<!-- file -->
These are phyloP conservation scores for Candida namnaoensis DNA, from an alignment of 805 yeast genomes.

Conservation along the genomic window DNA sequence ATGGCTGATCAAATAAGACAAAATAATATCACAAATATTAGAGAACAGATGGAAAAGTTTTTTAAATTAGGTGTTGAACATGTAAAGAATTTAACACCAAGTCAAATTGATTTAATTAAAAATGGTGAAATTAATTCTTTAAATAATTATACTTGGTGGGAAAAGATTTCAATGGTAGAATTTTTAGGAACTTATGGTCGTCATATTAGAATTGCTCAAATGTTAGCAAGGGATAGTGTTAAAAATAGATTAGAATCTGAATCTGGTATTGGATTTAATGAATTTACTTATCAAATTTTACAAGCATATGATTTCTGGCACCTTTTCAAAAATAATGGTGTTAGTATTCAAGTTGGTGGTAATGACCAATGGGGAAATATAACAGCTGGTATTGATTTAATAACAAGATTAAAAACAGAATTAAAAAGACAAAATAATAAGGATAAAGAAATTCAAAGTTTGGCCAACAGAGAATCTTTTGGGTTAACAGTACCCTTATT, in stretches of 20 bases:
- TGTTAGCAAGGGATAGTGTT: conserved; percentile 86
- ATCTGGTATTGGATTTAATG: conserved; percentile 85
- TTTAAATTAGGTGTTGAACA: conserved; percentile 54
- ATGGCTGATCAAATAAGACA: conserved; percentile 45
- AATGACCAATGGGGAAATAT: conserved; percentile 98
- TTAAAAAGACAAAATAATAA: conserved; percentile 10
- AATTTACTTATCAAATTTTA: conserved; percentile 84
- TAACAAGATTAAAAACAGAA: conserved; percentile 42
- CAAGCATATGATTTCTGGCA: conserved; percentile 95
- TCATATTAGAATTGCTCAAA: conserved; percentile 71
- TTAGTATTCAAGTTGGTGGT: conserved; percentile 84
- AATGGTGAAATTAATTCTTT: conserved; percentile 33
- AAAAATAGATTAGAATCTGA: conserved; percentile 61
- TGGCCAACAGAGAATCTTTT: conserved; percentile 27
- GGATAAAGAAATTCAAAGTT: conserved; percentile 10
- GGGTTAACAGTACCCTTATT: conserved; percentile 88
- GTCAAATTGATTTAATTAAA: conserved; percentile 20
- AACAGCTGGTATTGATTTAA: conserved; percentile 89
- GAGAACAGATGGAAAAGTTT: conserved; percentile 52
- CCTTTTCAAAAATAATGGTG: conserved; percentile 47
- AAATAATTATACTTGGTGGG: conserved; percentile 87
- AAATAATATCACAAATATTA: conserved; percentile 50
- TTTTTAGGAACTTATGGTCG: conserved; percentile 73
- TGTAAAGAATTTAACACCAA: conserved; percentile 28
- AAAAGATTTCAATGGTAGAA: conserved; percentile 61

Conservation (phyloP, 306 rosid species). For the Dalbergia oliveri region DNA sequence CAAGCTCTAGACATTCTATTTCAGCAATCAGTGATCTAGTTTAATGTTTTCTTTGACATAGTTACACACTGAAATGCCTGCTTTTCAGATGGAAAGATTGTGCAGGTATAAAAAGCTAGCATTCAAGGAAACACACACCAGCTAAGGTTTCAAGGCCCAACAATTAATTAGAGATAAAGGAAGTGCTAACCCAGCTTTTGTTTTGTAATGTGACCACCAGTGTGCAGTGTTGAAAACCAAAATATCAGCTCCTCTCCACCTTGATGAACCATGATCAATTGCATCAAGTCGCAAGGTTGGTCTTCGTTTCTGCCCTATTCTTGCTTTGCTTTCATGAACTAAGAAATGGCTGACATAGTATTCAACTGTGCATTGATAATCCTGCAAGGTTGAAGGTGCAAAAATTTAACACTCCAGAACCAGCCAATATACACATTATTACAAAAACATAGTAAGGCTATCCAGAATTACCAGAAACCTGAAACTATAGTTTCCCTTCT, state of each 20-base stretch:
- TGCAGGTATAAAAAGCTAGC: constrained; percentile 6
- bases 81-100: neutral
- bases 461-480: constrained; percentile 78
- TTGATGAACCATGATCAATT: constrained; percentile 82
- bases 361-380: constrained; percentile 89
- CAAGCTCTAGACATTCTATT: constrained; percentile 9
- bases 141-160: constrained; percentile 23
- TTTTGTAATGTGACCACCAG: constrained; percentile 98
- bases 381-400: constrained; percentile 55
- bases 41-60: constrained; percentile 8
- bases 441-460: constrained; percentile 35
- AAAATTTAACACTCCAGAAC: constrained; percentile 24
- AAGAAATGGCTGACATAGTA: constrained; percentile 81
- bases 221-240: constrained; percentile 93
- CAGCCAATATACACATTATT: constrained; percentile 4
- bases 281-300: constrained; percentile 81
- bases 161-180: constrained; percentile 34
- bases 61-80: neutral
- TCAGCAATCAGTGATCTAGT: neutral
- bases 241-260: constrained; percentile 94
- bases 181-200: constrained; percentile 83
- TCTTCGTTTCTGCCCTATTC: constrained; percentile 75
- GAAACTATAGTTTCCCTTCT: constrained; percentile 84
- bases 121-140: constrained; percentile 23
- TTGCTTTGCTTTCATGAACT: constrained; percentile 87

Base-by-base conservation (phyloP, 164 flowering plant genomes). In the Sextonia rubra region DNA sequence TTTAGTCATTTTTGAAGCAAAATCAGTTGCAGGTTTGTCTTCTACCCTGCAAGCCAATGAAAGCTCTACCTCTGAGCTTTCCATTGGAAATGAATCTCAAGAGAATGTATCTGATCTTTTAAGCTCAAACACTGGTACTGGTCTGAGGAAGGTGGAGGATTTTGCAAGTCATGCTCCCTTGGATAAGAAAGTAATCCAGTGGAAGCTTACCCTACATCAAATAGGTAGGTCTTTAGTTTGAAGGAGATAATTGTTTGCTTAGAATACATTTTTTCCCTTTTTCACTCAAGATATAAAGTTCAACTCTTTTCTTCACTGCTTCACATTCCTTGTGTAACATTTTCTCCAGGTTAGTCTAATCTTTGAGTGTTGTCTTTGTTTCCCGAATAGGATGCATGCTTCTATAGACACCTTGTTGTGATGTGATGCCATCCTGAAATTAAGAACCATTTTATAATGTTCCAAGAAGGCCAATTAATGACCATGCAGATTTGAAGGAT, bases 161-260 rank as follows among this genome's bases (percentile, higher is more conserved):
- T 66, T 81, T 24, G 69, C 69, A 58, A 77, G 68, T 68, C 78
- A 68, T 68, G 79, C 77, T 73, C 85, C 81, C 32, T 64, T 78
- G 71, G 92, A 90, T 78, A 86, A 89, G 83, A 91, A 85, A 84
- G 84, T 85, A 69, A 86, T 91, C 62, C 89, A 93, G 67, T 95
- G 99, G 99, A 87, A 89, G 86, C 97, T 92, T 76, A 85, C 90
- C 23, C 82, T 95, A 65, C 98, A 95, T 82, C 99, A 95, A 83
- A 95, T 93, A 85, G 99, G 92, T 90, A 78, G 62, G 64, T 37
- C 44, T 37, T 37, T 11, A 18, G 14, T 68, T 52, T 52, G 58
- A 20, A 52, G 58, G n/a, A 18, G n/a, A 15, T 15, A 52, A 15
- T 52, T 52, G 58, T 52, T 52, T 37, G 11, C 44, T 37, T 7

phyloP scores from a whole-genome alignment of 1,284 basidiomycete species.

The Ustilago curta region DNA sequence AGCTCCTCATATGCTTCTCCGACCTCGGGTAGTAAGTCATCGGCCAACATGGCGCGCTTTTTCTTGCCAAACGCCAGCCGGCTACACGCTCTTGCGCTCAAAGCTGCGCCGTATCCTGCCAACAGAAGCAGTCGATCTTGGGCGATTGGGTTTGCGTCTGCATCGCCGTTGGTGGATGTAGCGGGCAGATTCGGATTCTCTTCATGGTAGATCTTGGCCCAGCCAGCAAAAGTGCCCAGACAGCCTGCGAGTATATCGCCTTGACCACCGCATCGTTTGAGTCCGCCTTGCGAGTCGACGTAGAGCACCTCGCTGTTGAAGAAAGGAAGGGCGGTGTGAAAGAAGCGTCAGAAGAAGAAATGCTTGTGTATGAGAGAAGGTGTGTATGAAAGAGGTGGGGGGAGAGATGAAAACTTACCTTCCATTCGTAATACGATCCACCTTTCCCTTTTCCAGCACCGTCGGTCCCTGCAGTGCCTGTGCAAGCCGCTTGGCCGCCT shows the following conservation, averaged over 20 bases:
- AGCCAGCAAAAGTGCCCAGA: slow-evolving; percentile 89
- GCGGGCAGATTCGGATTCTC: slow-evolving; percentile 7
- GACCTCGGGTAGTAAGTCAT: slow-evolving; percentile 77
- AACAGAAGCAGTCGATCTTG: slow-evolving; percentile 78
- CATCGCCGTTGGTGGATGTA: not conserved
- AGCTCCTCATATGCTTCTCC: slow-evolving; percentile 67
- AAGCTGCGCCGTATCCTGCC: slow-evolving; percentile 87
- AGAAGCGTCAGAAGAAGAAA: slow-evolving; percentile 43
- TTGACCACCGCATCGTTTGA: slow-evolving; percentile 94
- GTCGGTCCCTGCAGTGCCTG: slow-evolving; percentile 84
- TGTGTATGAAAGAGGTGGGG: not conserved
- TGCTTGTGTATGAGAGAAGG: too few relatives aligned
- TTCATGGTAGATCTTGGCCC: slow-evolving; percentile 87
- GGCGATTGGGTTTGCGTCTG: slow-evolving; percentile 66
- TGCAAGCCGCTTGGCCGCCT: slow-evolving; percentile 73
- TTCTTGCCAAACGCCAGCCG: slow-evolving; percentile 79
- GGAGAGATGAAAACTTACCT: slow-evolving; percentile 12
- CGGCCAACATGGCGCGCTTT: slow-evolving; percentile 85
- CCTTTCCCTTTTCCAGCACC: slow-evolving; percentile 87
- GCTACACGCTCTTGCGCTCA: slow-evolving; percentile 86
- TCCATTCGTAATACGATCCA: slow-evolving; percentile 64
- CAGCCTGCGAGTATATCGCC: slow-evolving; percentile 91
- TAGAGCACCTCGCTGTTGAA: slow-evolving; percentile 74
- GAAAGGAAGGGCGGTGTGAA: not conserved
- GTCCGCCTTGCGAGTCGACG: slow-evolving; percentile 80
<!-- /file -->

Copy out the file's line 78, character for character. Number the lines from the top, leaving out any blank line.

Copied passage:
- TGCTTGTGTATGAGAGAAGG: too few relatives aligned